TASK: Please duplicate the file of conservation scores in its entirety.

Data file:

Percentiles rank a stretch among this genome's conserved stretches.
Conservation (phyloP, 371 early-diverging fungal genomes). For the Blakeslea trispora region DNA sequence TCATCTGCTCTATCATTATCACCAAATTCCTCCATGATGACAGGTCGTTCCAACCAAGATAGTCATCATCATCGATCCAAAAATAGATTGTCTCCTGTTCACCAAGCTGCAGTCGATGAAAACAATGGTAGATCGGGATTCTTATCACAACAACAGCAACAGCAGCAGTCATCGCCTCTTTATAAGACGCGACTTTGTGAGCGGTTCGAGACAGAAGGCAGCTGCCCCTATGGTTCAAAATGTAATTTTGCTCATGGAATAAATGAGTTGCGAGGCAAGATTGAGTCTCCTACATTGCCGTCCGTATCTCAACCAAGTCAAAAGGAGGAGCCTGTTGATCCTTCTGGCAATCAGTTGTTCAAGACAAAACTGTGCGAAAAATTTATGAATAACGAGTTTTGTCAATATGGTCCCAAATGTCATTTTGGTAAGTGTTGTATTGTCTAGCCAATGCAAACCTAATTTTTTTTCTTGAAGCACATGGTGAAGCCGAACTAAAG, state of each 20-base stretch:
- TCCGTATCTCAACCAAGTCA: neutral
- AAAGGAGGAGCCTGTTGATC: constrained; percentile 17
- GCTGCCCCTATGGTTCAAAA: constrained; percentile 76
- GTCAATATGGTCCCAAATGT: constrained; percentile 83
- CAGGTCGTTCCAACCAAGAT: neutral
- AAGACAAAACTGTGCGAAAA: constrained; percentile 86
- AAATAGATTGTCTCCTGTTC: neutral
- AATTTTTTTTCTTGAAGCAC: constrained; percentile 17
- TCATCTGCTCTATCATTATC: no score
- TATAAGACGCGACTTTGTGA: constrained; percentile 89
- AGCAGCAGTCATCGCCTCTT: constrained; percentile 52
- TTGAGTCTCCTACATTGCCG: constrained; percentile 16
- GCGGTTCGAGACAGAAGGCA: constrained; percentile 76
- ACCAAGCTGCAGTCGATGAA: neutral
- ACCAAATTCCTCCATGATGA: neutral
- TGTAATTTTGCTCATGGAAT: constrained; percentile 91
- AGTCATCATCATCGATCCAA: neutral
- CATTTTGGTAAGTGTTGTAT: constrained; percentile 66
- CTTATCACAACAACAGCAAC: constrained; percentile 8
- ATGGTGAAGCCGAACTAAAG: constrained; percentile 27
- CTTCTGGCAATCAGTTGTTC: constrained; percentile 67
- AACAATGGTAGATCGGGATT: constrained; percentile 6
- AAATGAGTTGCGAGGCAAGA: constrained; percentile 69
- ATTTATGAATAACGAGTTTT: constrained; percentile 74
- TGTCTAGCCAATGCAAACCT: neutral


Percentiles rank a stretch among this genome's conserved stretches.
Conservation (phyloP, 371 early-diverging fungal genomes). For the Blakeslea trispora region DNA sequence TCATCTGCTCTATCATTATCACCAAATTCCTCCATGATGACAGGTCGTTCCAACCAAGATAGTCATCATCATCGATCCAAAAATAGATTGTCTCCTGTTCACCAAGCTGCAGTCGATGAAAACAATGGTAGATCGGGATTCTTATCACAACAACAGCAACAGCAGCAGTCATCGCCTCTTTATAAGACGCGACTTTGTGAGCGGTTCGAGACAGAAGGCAGCTGCCCCTATGGTTCAAAATGTAATTTTGCTCATGGAATAAATGAGTTGCGAGGCAAGATTGAGTCTCCTACATTGCCGTCCGTATCTCAACCAAGTCAAAAGGAGGAGCCTGTTGATCCTTCTGGCAATCAGTTGTTCAAGACAAAACTGTGCGAAAAATTTATGAATAACGAGTTTTGTCAATATGGTCCCAAATGTCATTTTGGTAAGTGTTGTATTGTCTAGCCAATGCAAACCTAATTTTTTTTCTTGAAGCACATGGTGAAGCCGAACTAAAG, state of each 20-base stretch:
- TCCGTATCTCAACCAAGTCA: neutral
- AAAGGAGGAGCCTGTTGATC: constrained; percentile 17
- GCTGCCCCTATGGTTCAAAA: constrained; percentile 76
- GTCAATATGGTCCCAAATGT: constrained; percentile 83
- CAGGTCGTTCCAACCAAGAT: neutral
- AAGACAAAACTGTGCGAAAA: constrained; percentile 86
- AAATAGATTGTCTCCTGTTC: neutral
- AATTTTTTTTCTTGAAGCAC: constrained; percentile 17
- TCATCTGCTCTATCATTATC: no score
- TATAAGACGCGACTTTGTGA: constrained; percentile 89
- AGCAGCAGTCATCGCCTCTT: constrained; percentile 52
- TTGAGTCTCCTACATTGCCG: constrained; percentile 16
- GCGGTTCGAGACAGAAGGCA: constrained; percentile 76
- ACCAAGCTGCAGTCGATGAA: neutral
- ACCAAATTCCTCCATGATGA: neutral
- TGTAATTTTGCTCATGGAAT: constrained; percentile 91
- AGTCATCATCATCGATCCAA: neutral
- CATTTTGGTAAGTGTTGTAT: constrained; percentile 66
- CTTATCACAACAACAGCAAC: constrained; percentile 8
- ATGGTGAAGCCGAACTAAAG: constrained; percentile 27
- CTTCTGGCAATCAGTTGTTC: constrained; percentile 67
- AACAATGGTAGATCGGGATT: constrained; percentile 6
- AAATGAGTTGCGAGGCAAGA: constrained; percentile 69
- ATTTATGAATAACGAGTTTT: constrained; percentile 74
- TGTCTAGCCAATGCAAACCT: neutral